Sunday, September 15, 2013
Nigeria Resumes Rocket Testing
SUNDAY, 15 SEPTEMBER 2013
AFTER an extended hiatus, Nigeria has resumed its controversial testing of rockets at the Centre for Space Transport and Propulsion (CSTP)—an operational arm of the National Space Research and Development Agency (NASRDA).
Dr. Charles Attah Osheku, the new CSTP director and chief executive officer, confirmed Friday, in a late night phone interview, that a series of test firings of experimental rockets were conducted last March and also in April.
The launches, he said, are ongoing: “We are conducting the tests primarily for scientific purposes, but also as training exercises for our technical personal and a challenge to our scientists and engineers, for whom the experience is vitally important”.
A NASRDA scientific officer, who requested anonymity, reported that CSTP has recently launched several rockets “with varying degrees of success”. Some of these, he said, had reached altitudes of three kilometers, possibly higher.
The size and configuration of the crafts, or whether there is foreign involvement, was not specified. The Guardian had, on Sunday, November 16, 2008, reported that CSTP had been secretly launching indigenously constructed experimental rockets.
During The Guardian’s visit to Epe, in 2008, Oluremi A. Fashade, the then Coordinator of the Centre, brought out one of the rockets and released a video of a successful test. The solid fuel missile was about three metres long and constructed entirely from locally sourced materials.
In his interview, Fashade — who now heads Research and Development at the African Regional Centre for Space Science and Technology Education, Il-Ife — said NASRDA would eventually “graduate to bigger and more complex craft.”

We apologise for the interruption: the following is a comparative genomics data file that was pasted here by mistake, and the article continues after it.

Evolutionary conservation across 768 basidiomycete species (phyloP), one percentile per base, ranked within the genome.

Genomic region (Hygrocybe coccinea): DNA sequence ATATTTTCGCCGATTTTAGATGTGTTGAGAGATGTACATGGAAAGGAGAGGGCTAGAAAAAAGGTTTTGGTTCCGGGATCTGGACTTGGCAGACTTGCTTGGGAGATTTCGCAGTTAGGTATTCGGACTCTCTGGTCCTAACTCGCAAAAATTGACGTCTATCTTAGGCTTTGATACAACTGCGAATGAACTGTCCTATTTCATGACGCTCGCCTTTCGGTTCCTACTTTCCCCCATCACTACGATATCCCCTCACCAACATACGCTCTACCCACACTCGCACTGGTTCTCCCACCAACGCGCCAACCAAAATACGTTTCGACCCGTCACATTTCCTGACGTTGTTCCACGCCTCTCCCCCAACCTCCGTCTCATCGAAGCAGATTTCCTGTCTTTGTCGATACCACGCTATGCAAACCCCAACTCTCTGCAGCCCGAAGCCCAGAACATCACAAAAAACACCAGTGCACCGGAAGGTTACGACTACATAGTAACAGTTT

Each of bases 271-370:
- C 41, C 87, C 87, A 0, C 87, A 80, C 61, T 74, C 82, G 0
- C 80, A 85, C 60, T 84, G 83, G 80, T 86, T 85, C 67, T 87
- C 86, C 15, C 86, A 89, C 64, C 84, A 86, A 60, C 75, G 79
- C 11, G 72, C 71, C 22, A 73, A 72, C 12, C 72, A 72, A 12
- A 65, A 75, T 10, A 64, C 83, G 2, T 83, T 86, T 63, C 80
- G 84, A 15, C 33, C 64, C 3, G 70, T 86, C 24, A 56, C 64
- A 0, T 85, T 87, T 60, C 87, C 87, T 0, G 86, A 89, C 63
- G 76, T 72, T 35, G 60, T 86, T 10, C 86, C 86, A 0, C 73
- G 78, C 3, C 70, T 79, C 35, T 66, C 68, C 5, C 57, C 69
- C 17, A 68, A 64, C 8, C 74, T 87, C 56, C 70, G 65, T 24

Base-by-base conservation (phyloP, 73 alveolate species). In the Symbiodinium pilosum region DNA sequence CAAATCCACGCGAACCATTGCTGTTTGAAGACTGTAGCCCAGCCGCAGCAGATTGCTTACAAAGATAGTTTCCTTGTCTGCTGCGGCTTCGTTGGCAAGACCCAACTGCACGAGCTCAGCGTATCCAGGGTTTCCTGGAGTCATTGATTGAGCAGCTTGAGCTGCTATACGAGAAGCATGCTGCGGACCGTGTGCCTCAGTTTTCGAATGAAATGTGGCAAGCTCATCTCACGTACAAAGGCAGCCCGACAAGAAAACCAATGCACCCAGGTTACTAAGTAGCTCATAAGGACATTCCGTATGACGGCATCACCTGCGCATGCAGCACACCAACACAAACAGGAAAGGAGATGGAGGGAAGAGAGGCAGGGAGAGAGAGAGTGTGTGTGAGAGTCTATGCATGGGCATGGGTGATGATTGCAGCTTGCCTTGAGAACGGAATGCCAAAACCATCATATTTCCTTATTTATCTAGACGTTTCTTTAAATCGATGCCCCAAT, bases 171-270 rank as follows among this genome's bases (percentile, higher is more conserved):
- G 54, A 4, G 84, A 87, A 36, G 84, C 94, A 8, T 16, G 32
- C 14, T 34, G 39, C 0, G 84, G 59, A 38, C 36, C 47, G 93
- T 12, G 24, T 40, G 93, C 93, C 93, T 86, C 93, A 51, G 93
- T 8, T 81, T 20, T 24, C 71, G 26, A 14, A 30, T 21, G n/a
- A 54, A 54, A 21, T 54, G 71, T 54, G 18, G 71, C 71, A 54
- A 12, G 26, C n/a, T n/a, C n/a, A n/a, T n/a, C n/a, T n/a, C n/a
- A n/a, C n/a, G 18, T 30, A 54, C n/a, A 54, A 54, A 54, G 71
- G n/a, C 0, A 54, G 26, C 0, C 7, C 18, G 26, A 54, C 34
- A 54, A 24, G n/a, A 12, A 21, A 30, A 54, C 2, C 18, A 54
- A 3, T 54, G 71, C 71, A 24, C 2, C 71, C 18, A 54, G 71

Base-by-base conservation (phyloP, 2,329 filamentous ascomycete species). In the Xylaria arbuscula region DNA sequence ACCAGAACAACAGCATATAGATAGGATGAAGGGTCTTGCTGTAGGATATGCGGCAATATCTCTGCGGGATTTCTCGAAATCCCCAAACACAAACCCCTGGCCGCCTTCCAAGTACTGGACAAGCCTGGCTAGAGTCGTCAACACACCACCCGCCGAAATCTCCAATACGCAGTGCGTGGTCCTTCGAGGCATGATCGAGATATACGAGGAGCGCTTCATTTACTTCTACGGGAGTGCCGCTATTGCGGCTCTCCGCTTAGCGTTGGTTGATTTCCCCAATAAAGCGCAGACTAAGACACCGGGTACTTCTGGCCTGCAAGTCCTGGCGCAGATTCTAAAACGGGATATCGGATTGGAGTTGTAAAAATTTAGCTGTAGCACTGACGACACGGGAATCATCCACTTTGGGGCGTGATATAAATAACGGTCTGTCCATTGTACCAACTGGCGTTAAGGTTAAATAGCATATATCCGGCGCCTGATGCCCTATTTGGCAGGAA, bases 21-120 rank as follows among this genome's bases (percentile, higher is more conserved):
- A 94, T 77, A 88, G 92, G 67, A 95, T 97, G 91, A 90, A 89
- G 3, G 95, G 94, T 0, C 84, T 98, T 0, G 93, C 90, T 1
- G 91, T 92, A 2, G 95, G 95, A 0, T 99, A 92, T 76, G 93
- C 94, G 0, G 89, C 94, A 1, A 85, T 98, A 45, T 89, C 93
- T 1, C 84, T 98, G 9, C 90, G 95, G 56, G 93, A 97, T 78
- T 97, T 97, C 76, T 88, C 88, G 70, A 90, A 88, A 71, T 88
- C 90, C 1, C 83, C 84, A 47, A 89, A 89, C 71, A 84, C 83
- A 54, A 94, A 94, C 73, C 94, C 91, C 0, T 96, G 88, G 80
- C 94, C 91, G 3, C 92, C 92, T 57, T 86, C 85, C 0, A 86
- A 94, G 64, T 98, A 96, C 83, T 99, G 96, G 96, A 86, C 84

Osheku did not reveal the exact dimensions of the rockets his Centre is currently testing. But an earlier interview, with another source, left the impression that these missiles are larger than the ones Fashade had been experimenting with.
Another uncertainty is the site of the launches. At Epe, the testing range was adjacent to the campus of Lagos State University — and may still be.
But when Fashade was Coordinator, he told The Guardian that NASRDA would construct a new launch facility, on a remote island, off Nigeria’s coast.
No one is willing to discuss this now. When the subject was broached to Dr. S.O. Mohammed, the director general at NASRDA, his reaction was: “We don’t want to talk about ‘launch sites’. The Federal Government will decide if, and when, that issue is to be addressed.”
Internationally, rocketry is a sensitive subject, because it encompasses “dual use technology”—instruments that can be used, either for peaceful or military purposes. “Nigeria must, therefore, tread softly,” Mohammed allowed, ” to avoid sending the wrong signals about our intentions, which are entirely peaceful”.
The Space Roadmap mandates NASRDA to develop a full-scale launch vehicle by 2025. But the Agency also has research, training and instructional programmes that are contingent upon rocket development.
This includes a miniature satellite programme, Mohammed noted, whose centrepiece is CanSat— a satellite the size of a soft drink can. It is being developed, with Japanese collaborators, for atmospheric and space weather research.